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I credit favorite writers and public opinion makers.

A lifelong Democrat, my comments on Congress, the judiciary and the presidency are regular features.

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Saturday, January 13, 2007

Skeptics around the world question betting on Iraq PM Malaki

The Prime Minister of Iraq, Nouri al-Malaki has his work cut out for him. Not too long ago he met with our current president (OCP) in Aman, Jordan. He asked OCP to let him lead the fight for Baghdad. Mr. Bush, evidently agreed, and set the wheels in motion for what eventually became "a new way forward."
Today's post chronicles the various reactions from leaders in the United States and Europe to the plan flowing out of the two leaders' partnership. To begin: Betting on Malaki, Slate Magazine's headline read, "Bush bets big on Iraq's prime minister." Written by John Dickerson and posted Thursday, Jan. 11, 2007, it begins,
Two months ago, National Security Adviser Stephen Hadley wondered whether Iraqi Prime Minister Nouri al-Maliki was clueless, incompetent, or devious. Now, Bush is betting the farm on him. His troop surge is based on a plan that he says Maliki authored. He is banking on the leader's promise to end the vicious cycle of sectarian violence. Bush also promises that Maliki will form a plan to share oil revenues, create new jobs, reform de-Baathification laws, and establish a fair process for considering amendments to Iraq's constitution.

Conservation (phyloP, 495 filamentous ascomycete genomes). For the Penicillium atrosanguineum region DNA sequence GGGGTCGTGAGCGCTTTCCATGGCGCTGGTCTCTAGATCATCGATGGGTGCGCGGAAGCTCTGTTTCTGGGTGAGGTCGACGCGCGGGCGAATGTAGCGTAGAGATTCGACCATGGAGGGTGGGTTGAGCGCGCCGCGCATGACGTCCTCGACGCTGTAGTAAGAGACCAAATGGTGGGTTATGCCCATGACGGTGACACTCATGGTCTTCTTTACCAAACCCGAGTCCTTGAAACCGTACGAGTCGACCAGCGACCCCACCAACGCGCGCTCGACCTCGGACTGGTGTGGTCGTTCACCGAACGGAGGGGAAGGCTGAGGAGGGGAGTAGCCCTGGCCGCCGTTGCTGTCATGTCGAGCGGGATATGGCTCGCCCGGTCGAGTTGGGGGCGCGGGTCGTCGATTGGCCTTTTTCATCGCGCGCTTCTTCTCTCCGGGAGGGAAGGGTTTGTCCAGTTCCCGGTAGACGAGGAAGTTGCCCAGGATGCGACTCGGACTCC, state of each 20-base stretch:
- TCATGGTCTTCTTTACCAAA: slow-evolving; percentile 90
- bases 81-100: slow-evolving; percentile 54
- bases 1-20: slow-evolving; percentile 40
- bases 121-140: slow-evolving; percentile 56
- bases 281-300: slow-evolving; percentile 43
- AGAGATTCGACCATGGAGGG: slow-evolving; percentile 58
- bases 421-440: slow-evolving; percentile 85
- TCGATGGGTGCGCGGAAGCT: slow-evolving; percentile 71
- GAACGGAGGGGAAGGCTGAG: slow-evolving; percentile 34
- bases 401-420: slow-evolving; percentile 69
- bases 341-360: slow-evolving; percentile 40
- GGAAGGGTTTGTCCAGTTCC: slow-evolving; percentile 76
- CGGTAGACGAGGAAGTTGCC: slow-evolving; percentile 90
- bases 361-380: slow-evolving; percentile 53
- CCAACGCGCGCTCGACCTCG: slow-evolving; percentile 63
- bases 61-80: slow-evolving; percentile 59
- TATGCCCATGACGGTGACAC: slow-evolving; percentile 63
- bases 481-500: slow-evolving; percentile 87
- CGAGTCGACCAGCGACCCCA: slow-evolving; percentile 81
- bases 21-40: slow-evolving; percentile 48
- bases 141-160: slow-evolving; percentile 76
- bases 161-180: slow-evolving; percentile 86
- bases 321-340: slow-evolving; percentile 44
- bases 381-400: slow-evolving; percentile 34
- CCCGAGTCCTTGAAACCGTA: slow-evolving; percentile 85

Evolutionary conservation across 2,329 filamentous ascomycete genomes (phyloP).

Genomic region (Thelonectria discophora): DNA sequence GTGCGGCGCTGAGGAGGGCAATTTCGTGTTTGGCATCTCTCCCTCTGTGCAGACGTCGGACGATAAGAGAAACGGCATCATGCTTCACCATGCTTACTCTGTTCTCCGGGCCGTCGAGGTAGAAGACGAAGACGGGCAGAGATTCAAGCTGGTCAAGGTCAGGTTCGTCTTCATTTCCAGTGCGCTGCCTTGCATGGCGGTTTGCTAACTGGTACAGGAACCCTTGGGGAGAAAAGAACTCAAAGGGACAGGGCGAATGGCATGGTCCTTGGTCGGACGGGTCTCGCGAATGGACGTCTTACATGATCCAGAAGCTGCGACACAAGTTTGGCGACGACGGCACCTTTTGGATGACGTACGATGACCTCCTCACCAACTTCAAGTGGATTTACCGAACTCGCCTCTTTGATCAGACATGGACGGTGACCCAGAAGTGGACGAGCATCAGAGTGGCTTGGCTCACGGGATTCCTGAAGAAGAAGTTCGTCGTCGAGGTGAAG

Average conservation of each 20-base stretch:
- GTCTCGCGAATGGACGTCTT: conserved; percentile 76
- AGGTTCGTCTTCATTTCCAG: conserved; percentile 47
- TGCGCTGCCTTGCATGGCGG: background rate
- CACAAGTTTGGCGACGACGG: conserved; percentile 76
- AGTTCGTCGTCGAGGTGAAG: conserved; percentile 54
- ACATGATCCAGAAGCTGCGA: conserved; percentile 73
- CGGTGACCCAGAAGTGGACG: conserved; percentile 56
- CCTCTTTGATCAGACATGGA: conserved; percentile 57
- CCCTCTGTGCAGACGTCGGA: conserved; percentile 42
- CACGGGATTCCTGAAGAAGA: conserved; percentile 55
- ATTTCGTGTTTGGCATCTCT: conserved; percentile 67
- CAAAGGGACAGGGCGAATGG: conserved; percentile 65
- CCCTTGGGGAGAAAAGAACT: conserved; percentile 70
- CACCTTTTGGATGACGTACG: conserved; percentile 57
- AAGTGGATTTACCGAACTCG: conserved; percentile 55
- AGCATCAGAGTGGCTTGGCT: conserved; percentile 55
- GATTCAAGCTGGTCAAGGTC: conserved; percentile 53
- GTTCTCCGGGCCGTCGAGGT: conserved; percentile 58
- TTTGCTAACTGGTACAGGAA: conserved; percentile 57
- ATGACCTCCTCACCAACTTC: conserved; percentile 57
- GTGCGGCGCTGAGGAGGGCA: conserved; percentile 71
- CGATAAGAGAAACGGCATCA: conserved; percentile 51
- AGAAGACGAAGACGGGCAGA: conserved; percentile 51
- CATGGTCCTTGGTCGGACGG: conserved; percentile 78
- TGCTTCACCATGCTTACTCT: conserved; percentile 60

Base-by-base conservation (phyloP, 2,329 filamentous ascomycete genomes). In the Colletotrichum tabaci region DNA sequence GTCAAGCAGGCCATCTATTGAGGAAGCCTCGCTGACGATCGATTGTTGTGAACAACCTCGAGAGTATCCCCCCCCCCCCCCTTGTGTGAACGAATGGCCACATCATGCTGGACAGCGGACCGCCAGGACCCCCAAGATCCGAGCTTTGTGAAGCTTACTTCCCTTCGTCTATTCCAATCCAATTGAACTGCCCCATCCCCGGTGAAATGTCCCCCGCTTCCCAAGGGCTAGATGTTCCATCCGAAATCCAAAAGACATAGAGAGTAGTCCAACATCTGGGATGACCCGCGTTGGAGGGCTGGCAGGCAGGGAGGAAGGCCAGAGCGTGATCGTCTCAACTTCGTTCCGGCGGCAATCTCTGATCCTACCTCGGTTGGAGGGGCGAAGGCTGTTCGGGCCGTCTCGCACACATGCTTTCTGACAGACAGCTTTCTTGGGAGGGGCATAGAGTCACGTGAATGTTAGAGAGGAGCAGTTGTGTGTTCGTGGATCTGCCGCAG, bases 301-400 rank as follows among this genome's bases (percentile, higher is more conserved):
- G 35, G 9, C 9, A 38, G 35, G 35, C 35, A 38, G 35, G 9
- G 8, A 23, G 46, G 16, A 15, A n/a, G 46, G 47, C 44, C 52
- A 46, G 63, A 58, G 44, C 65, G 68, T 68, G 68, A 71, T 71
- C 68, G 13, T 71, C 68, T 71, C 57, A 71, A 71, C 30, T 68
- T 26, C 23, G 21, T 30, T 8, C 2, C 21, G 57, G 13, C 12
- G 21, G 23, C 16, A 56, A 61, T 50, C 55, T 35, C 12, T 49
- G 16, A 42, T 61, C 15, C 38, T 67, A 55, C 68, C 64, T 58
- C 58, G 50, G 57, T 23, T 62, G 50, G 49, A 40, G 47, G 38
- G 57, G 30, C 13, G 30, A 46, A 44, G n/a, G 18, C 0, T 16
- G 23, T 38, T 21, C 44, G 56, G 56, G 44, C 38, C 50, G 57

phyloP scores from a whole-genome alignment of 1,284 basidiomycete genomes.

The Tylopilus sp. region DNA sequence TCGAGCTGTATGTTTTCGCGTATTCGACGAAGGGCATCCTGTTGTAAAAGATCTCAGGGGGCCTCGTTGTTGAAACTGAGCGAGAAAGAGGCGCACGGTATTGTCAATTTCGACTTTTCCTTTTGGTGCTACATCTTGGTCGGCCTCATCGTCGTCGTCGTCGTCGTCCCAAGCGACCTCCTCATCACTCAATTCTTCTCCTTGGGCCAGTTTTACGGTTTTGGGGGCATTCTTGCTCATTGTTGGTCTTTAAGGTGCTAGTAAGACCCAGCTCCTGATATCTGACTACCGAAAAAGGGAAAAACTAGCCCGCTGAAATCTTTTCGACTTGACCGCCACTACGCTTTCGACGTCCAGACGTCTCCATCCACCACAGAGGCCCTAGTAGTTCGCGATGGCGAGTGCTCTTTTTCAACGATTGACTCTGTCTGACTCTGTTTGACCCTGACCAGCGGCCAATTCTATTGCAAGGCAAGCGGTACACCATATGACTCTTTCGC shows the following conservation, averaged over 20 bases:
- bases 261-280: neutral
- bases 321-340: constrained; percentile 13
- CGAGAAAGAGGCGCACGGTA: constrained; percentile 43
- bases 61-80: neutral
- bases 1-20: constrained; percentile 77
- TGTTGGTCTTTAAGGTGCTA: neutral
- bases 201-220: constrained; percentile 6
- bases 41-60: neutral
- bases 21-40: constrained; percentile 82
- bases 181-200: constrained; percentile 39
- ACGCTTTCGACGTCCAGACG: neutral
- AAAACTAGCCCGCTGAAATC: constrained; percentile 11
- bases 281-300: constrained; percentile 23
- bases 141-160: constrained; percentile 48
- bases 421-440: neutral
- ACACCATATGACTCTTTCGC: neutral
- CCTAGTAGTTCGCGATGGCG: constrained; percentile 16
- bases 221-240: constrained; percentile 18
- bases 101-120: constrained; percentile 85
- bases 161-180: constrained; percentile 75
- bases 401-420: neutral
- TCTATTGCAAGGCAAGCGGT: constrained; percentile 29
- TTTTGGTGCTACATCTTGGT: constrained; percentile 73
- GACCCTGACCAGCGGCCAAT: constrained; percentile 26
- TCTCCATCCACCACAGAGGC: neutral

The president isn't just asking the American people to buy into a new military strategy for Baghdad; he's asking the country to embrace Iraqi leadership that, in the same speech, the president portrayed as so fragile it would collapse if U.S. troops pulled back.
Senator Carl Levin, the new Chairman of the Senate Armed Services Committee, held a very important hearing yesterday. The International Herald Tribune headlined the hearing (1/12/07) story, "Gates seeks Iraq support from a skeptical Congress." By David Stout, it opens:
Defense Secretary Robert Gates told senators Friday that Iraqi government officials seemed committed, finally, to meeting their obligations to secure their country and that an American failure there would be a setback of historic proportions.
. . . Despite the skepticism voiced by some senators, the tone of the hearing was generally friendly. It opened with a warm exchange between Warner and Levin as the latter assumed the leadership. And critics of the administration's approach were far easier on Gates, on the job less than a month, than they would have been on his predecessor, Donald Rumsfeld, whom they regard as an architect of a failed policy.
At one point during the hearing, Senator Bill Nelson of Florida commented that he was struck by the difference in tone from the previous day's appearance of Secretary Rice before the Senate Foreign Relations Committee, on which he also serves.
Secretary Rice before Thursday's Senate Foreign Relations Committee - "Contentious, critical, angry, and skeptical" are words that describe the mood of the hearing. The BBC News reports that the Secretary of State admitted during her testimony that Maliki "is living on borrowed time." To quote from BBC,
While questioning Ms Rice on the plan, Senator Biden, who chairs the Foreign Relations Committee, asked whether she thought Mr Maliki would keep his side of the bargain.